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[River in Spring - 10] : This should do it ...

Posted by Dave Bull at 2:50 PM, May 3, 2009 [Permalink]

Continued from [River in Spring - 9] | Starting point of the thread is [River in Spring - 1]

So, going by the comments in the previous thread, it seems as though people think the extra 'reflection' block is a good idea, and yes, that was my feeling too of course, so this morning I did the rest of the batch. The paper is now drying under the pressing boards.

But I have to say that I smiled when reading a few of the comments ...

(Please understand that what I'm about to say is not 'shooting' at anybody, or critical of the comments ... This is just for fun ...)

Three or four of the commenters used phrases that praised me for doing this 'extra' work, or 'taking the trouble' to make the change (carving another block, re-wetting all the paper, doing the printing, then drying the paper again).

But I have to say that I think this attitude reflects a kind of misconception about my work. When I was thinking about whether or not to use that reflection block, the only factor under consideration was the result in the finished print. There was no thought at all that this would be 'extra work'. When making a print, eight blocks is not better than nine blocks. Taking 27 days (or whatever it has been), is not better than 29 days. Carving a new block is not a 'chore' ... for a printmaker!

And the 200 or so copies of this print that I am going to make are going to be around for a very long time, remember. What's a few extra minutes per sheet, in the long run ...

As I said, I'm not trying to reject your praise; indeed, I'm happy for it. But I do have to wonder what kind of society we have built, if we let ourselves carry the assumption - without really thinking about it - that 'doing more work' is somehow a negative thing. What would be the purpose of increased 'efficiency' - maximize my time lying on the beach, and minimize my time at the workbench? Who wants that?



Following comment posted by: Terry Peart on May 4, 2009 1:36 AM

I heartily agree! "What kind of society we have built..."
I remember years ago I was lamenting all the pieces I had to make to go into a quilt (very repetive, non-cerebral work) when a friend asked, 'why do you make them, if you don't enjoy the process?' It took me aback!
I realized, I do enjoy making quilts, and alot of that has to do with the 'words in my head'.
Every since, I have made a point of enjoying the process - every step is part of the process and every step should be enjoyed to some degree, or why bother? The longer it takes, the more fun!
Thank you, Dave for allowing us into (and enjoying vicariously) your 'process'!

Following comment posted by: Sharri on May 4, 2009 2:19 AM

Maybe it was not so much that it was extra "work" as it was the idea that you had finished and then it was not finished. More the disappointment that you had misjudged. I'm not saying this very well, but I know that when that happens to me I am more disappointed in myself that I did not see the extra thing the image needed before I let myself think I had completed it. Does that make sense? However,I always immediately launch into congratulating self that I saw it at all and get on with what needs to be done. ;-)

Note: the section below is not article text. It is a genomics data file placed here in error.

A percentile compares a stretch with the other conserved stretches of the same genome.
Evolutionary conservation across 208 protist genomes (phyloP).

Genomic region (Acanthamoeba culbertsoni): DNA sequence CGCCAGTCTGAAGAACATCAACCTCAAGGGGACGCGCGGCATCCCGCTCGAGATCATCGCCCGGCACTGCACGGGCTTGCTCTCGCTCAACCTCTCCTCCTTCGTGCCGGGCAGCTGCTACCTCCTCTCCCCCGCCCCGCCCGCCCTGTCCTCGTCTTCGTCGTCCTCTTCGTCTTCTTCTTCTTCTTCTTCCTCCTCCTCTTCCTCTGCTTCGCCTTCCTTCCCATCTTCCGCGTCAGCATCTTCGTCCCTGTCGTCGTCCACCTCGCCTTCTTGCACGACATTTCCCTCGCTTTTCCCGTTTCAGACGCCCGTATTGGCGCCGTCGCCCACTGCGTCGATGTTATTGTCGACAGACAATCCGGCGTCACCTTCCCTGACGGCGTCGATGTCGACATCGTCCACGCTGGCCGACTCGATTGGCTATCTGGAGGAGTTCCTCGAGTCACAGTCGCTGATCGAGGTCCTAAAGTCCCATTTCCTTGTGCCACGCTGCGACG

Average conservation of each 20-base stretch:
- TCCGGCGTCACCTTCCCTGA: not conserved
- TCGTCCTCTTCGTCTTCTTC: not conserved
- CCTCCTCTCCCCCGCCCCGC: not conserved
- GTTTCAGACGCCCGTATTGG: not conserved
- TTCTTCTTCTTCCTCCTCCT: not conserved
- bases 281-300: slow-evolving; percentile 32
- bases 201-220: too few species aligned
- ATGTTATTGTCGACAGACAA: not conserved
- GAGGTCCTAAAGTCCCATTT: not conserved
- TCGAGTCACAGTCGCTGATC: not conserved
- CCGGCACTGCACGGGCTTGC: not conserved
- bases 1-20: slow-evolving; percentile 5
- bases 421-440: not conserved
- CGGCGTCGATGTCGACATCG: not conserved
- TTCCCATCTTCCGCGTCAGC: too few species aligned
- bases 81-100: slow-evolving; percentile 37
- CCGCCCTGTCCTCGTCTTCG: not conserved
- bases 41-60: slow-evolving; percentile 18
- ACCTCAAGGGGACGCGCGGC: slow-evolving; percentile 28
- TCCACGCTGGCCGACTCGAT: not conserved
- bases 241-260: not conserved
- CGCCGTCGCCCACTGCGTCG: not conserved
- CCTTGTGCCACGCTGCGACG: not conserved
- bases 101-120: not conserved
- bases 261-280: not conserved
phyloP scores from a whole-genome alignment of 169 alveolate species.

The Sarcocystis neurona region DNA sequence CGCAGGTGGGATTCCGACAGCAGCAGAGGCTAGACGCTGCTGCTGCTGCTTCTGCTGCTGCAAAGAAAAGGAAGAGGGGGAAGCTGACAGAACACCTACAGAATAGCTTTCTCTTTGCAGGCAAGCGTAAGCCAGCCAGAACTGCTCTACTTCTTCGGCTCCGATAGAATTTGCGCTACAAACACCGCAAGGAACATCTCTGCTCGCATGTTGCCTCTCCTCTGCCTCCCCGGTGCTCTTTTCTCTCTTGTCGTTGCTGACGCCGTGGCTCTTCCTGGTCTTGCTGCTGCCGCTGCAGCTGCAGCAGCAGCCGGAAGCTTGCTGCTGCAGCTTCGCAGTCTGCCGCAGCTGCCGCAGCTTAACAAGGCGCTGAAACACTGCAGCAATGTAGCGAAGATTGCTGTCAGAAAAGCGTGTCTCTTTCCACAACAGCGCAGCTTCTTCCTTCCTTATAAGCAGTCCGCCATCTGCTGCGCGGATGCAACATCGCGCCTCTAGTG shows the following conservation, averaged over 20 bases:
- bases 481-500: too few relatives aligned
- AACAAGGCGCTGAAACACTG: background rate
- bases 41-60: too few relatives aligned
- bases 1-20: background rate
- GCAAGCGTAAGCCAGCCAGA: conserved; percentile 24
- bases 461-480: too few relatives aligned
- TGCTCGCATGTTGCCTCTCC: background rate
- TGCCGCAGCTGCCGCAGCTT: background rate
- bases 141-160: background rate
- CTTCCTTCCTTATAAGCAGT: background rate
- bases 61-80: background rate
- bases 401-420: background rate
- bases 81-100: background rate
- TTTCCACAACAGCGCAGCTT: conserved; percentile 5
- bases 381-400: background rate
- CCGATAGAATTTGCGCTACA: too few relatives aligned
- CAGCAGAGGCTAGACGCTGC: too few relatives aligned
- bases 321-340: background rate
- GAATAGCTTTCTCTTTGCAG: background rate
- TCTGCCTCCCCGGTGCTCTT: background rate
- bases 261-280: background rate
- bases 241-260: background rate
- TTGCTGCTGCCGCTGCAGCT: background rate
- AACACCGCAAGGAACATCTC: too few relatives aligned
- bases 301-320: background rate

Following comment posted by: Dave on May 4, 2009 10:15 AM

... the idea that you had finished and then it was not finished ...

Yes, this is also an ever-present consideration.

I think most of us would like to think that nothing we make is ever 'finished' in the sense that it couldn't possibly be improved somehow. It nearly always seems possible to do just a 'little bit more'.

But there's no escaping that, so the only recourse is to try and be as objective as you can, and then at some point, just stop worrying about it and chant the printmaker's dictum ... Cut! Print!

Of course - once some time has passed - hindsight then makes it very easy to see how it could/should have been improved. But that's life ...

Following comment posted by: Kevin on May 12, 2009 12:47 PM

I must be guilty of staring past the trees and wondering where the forest is. Ok that makes no sense. As a lover of images, I'm not so in love with the process, even in my own work. The process simply has to take place to realize the image. Number 10 (The River in Spring) is, to me, a very beautiful composition and treatment purely from the point of view of the image alone. I know that process is everything to you Dave, and that the product is in some ways an eventual outcome of the idea of making it. I just mean to say that you don't seem to place an over-emphasis on the print for the sake of the image alone. I love the look of this piece.

Following comment posted by: James Mundie on June 8, 2009 4:15 AM

Having come late to this party, I am pleased to see that you had a rethink and added the final block. To me, the original 'final' state was lacking. It was a pleasing image in many ways, but also a bit too flat - which is a funny thing to say in regards to Japanese-style printing! What I mean was there was a certain dimensionality to the ripples that was missing.

Curiously, this wasn't the case with your keyblock. Those series of lines were completely convincing as an abstraction of rippling water, but each subsequent color block tended to obscure that.

This all points to the importance of real-life observation. I wonder now how this print might have been different if it had started with you tossing that pebble?

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